A couple years ago, after months of research, we splurged and purchased a peach of a deal: a DLP HD projector. It changed our home movie viewing experience a thousand fold (and it was a crazy good deal, with holiday discounts bringing the price around $700 with the inclusion of a 92" screen). But with the progression to 1080p content, we've always dreamt of upgrading to a full HD system, something that was but a dream until the release of the Optoma HD20...
The Optoma HD20 is the first major brand 1080p resolution projector priced under $1000, offering 1700 ANSI lumens (more like 600-800 lumens in actual use) and contrast ratio of 4000:1, up to 300" screen size, 2 HDMI ports, component, composite video and VGA, and powered by a Texas Instruments 1080p DLP® chipset and BrilliantColor™ technology.
There are a few reviews of the newest projector in the Optoma lineup, most noting excellent performance for the price (though not in the same league as higher end $3000 models, of course). Here's what PC Magazine had to say about the unit:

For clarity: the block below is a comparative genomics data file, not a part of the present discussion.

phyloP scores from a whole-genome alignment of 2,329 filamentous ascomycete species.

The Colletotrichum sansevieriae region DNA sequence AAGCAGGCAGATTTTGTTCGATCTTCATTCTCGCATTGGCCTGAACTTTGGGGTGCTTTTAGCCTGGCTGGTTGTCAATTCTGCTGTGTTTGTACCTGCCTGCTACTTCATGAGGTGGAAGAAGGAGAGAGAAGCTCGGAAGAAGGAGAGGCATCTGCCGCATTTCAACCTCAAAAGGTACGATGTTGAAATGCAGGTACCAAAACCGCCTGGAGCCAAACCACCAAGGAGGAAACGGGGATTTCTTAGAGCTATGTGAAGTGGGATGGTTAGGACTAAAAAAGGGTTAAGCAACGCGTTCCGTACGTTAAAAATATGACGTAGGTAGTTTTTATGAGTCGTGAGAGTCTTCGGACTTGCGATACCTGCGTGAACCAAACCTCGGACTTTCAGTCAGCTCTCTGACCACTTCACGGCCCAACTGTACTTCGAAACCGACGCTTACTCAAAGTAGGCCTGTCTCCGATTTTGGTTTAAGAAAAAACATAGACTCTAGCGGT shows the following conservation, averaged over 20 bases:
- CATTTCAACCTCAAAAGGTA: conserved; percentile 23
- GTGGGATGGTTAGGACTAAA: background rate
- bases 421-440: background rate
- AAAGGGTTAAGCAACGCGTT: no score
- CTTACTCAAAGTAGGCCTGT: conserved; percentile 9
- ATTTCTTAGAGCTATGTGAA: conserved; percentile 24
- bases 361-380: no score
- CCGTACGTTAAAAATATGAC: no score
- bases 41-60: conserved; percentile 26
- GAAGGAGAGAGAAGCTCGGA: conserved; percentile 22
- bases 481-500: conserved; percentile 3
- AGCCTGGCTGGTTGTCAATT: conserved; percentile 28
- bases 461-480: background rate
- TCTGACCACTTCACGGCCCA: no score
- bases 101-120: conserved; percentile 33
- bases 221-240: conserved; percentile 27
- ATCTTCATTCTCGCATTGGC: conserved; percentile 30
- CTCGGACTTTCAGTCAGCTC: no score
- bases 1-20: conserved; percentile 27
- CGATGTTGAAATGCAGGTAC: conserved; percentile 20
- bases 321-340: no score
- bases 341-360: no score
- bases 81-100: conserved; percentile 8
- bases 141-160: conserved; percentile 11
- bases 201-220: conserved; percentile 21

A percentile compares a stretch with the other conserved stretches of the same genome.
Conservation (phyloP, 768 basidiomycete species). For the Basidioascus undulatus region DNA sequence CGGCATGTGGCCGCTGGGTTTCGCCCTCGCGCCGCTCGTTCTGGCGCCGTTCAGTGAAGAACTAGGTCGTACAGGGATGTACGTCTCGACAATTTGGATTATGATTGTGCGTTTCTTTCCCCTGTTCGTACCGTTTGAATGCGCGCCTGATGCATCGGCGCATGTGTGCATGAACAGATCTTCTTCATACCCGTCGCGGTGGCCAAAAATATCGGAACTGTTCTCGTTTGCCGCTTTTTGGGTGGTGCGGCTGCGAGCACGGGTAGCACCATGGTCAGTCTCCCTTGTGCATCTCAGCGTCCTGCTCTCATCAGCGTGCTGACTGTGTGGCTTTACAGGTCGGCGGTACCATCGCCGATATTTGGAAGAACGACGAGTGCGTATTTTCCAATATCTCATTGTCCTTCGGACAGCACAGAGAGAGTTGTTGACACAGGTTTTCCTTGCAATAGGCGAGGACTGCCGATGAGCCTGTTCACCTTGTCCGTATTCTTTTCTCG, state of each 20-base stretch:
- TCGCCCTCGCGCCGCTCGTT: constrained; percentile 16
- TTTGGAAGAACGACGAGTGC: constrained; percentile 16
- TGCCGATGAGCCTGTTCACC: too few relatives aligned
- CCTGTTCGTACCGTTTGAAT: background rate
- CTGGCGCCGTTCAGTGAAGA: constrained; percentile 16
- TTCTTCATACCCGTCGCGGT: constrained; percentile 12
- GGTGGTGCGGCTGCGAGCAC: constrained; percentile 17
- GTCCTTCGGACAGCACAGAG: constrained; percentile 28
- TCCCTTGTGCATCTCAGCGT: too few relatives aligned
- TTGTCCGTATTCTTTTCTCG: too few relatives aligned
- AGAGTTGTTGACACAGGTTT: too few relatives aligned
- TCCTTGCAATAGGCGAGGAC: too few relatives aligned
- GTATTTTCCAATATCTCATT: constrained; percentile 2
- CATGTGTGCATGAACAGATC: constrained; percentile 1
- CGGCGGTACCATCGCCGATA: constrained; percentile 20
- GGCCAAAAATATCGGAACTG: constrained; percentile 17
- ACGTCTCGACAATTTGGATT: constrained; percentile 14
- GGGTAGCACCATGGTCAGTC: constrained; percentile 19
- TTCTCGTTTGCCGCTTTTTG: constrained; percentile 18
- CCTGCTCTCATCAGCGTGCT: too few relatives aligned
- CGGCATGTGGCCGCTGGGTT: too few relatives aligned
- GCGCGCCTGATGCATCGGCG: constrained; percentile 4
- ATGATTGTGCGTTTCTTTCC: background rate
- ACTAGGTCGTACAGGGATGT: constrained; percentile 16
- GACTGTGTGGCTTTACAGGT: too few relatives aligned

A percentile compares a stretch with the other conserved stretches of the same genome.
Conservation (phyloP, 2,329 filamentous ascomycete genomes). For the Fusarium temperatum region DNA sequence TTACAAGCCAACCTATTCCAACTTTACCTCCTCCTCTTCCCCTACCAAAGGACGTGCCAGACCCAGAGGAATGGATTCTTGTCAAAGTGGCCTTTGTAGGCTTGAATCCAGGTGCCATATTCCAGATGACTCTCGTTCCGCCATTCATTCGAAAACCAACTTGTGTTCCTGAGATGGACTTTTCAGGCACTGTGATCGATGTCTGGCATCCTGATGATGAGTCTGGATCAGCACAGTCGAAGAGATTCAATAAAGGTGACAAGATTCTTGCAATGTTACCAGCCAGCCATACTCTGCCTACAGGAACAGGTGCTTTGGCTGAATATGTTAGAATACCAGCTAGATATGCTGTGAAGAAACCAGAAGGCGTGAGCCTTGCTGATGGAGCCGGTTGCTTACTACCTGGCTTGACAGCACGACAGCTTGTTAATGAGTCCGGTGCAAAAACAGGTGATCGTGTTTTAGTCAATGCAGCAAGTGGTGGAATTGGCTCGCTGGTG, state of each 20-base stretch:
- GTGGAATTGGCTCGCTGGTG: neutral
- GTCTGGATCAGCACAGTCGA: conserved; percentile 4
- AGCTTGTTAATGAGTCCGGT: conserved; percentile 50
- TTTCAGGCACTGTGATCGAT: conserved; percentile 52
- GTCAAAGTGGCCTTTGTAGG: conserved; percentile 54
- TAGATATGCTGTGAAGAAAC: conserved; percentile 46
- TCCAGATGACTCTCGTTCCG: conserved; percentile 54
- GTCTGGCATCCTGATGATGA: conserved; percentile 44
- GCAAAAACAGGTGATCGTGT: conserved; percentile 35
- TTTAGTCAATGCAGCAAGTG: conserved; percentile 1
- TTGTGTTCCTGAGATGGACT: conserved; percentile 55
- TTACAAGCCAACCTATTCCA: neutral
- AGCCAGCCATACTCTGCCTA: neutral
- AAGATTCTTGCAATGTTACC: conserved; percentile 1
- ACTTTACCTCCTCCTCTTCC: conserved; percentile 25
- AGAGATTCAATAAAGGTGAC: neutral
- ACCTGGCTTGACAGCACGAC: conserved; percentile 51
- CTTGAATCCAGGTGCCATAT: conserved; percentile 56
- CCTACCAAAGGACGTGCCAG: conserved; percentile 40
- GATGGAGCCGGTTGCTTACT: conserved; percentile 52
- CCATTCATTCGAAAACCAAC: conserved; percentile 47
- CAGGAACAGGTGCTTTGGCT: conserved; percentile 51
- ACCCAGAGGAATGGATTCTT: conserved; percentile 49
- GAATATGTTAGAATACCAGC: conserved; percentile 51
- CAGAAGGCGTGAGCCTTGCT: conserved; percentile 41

The HD20 handled our suite of video tests reasonably well at most input resolutions, the exception being standard-definition video, aka 480i. On the HQV Benchmark test, which is a measure of how well the projector can handle 480i signals, it scored 73 out of a possible 130. That's not a terrible score, but I've seen home theater projectors score as high as 116.
I didn't see any problems watching video at 1080p.
We've had our Optoma HD70 for awhile now, and haven't had any quality/build issues, though we note the HD20 comes with the same bare bones remote control as our model. The HD20 is rated for 3000-4000 hours of bulb life, which seems about right considering we've inched past that amount already, depending upon brightness used (and you'll want to calibrate it down for deeper blacks). The compact 12.76" x 3.82" x 9.21" and 6.7lbs specs make it a good ceiling mount option, and we're partial to Optoma's industrial design. And like our current projector, the HD20 offers a fairly good short throw performance, capable of producing a 92" picture at just 11.5' distance, making it a good small space solution for big home theater experience.
We hope to update with a hands-on review once we can procure either a test unit or purchase an HD20 ourselves. Hopefully some of you out there join us projector-lovers before that time...